A study has shown a connection between pesticides in food and the development of diabetes.

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Parents with children still living at home face an astonishing trend: One in three children born in the United States in the year 2000 are projected to develop type 2 diabetes. If your child is from an African American or Hispanic background, the odds increase to 50 percent. While logic tells us healthy doses of exercise and vegetables will reverse the trend, the truth about type 2 diabetes is a bit more complicated.

Without question, Americans should exercise more, eat less junk, consume more vegetables and lose weight. However, blaming obesity for the diabetes epidemic is not quite fair. New scientific studies show environmental toxins to be a more important factor than fat in the development of type 2 diabetes. This is most clearly illustrated in Africa and Asia, where the diabetes rates have risen even more rapidly than the United States despite a large vegetarian population. These countries require aggressive pesticide use to grow crops in harsh geographical conditions for their starving populations.

What does fat have to do with it?

In 2006, Lee, et al. were the first group of researchers to uncover the association between organic pollutants, type 2 diabetes and obesity. Here's what they found:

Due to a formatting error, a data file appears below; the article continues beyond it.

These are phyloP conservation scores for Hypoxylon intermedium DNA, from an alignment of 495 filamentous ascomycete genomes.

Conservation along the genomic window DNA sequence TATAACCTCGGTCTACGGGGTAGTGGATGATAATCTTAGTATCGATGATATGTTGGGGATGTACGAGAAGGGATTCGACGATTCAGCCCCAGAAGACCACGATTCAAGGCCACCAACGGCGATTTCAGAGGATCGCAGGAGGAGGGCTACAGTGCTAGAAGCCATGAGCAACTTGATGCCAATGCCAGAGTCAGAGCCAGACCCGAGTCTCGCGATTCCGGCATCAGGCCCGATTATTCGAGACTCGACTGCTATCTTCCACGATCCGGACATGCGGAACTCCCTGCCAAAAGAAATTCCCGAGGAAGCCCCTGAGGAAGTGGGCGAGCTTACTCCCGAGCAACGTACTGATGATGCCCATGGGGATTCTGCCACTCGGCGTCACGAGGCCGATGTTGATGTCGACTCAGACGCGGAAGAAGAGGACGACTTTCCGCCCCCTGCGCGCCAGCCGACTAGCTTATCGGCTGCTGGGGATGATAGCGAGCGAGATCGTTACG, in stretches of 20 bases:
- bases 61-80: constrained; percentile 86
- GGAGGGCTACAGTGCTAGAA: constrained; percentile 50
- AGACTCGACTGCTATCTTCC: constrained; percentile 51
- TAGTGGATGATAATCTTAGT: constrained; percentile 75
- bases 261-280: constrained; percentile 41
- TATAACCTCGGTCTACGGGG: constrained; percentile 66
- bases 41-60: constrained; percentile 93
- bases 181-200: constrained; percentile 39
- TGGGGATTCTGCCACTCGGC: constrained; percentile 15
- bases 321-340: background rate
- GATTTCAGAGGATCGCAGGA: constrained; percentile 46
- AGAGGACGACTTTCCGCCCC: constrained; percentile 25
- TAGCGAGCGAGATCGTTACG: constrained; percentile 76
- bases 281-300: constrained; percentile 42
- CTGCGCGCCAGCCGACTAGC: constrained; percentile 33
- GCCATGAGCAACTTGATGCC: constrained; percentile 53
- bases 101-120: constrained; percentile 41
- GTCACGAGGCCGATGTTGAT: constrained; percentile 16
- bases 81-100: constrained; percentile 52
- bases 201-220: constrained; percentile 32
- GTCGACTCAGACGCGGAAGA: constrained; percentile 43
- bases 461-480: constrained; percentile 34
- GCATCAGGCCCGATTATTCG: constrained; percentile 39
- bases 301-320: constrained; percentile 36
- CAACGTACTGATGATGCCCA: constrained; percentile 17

• People with the highest blood levels of organic pollutants were almost 38 times more likely to have diabetes.
  • People in the lowest organic pollutant group were no more likely to develop type 2 diabetes than thin people, despite their size.
  • Those with measurable blood levels of organic pollutants and obesity showed a much greater risk of diabetes.

Therefore, a thin person exposed to organic pollutants is at a greater risk to develop type 2 diabetes than an overweight person with no organic pollutant exposure. Researchers are excited about these findings because it provides the world with a way to slow the diabetes epidemic. Organic pollutants are ubiquitous in our world, and they preferentially deposit themselves in fat. Once in fat deposits, the toxins are prevented from entering the blood stream to be processed and removed by the body. More importantly, while they hide in fat, they modulate cells and increase their harmful effects on the body. Weight loss may liberate the toxins from the stored fat deposits, allowing the toxins to be removed from the body and permitting the person to return to a normal state. Animal studies are now underway exploring the specific biochemical mechanism of organic pollutants, dyslipidemia, inflammation and insulin-glucose regulation.

The sudden rise in epidemic rates of type 2 diabetes is now being uncovered, and interventions targeted at cleaning the environment will show benefit for future generations.